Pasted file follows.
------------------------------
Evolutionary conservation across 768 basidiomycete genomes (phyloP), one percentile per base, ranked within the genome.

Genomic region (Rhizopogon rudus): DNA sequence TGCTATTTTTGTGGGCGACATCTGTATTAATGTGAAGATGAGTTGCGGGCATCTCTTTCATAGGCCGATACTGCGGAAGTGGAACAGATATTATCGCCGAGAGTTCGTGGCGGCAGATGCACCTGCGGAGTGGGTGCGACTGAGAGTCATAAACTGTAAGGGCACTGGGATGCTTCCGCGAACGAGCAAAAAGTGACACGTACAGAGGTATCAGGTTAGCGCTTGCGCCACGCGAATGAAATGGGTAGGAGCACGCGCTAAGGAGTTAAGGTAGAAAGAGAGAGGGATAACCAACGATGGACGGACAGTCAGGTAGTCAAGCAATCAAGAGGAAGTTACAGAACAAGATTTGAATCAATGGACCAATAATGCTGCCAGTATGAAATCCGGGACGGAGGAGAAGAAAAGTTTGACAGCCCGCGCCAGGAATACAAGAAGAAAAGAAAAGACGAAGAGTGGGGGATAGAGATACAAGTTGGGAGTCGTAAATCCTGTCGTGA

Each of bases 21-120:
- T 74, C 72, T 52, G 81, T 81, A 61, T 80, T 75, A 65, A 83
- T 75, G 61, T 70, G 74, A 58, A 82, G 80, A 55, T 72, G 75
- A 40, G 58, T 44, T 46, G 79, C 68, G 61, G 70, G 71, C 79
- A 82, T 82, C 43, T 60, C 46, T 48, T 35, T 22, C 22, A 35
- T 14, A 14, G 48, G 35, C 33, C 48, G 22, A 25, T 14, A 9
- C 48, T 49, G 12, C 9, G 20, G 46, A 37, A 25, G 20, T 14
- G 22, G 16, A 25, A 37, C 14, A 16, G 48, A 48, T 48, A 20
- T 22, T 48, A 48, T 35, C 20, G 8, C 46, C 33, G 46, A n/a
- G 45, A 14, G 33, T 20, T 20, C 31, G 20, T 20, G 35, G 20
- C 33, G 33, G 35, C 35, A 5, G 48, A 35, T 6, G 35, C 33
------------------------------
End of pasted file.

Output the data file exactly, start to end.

Evolutionary conservation across 768 basidiomycete genomes (phyloP), one percentile per base, ranked within the genome.

Genomic region (Rhizopogon rudus): DNA sequence TGCTATTTTTGTGGGCGACATCTGTATTAATGTGAAGATGAGTTGCGGGCATCTCTTTCATAGGCCGATACTGCGGAAGTGGAACAGATATTATCGCCGAGAGTTCGTGGCGGCAGATGCACCTGCGGAGTGGGTGCGACTGAGAGTCATAAACTGTAAGGGCACTGGGATGCTTCCGCGAACGAGCAAAAAGTGACACGTACAGAGGTATCAGGTTAGCGCTTGCGCCACGCGAATGAAATGGGTAGGAGCACGCGCTAAGGAGTTAAGGTAGAAAGAGAGAGGGATAACCAACGATGGACGGACAGTCAGGTAGTCAAGCAATCAAGAGGAAGTTACAGAACAAGATTTGAATCAATGGACCAATAATGCTGCCAGTATGAAATCCGGGACGGAGGAGAAGAAAAGTTTGACAGCCCGCGCCAGGAATACAAGAAGAAAAGAAAAGACGAAGAGTGGGGGATAGAGATACAAGTTGGGAGTCGTAAATCCTGTCGTGA

Each of bases 21-120:
- T 74, C 72, T 52, G 81, T 81, A 61, T 80, T 75, A 65, A 83
- T 75, G 61, T 70, G 74, A 58, A 82, G 80, A 55, T 72, G 75
- A 40, G 58, T 44, T 46, G 79, C 68, G 61, G 70, G 71, C 79
- A 82, T 82, C 43, T 60, C 46, T 48, T 35, T 22, C 22, A 35
- T 14, A 14, G 48, G 35, C 33, C 48, G 22, A 25, T 14, A 9
- C 48, T 49, G 12, C 9, G 20, G 46, A 37, A 25, G 20, T 14
- G 22, G 16, A 25, A 37, C 14, A 16, G 48, A 48, T 48, A 20
- T 22, T 48, A 48, T 35, C 20, G 8, C 46, C 33, G 46, A n/a
- G 45, A 14, G 33, T 20, T 20, C 31, G 20, T 20, G 35, G 20
- C 33, G 33, G 35, C 35, A 5, G 48, A 35, T 6, G 35, C 33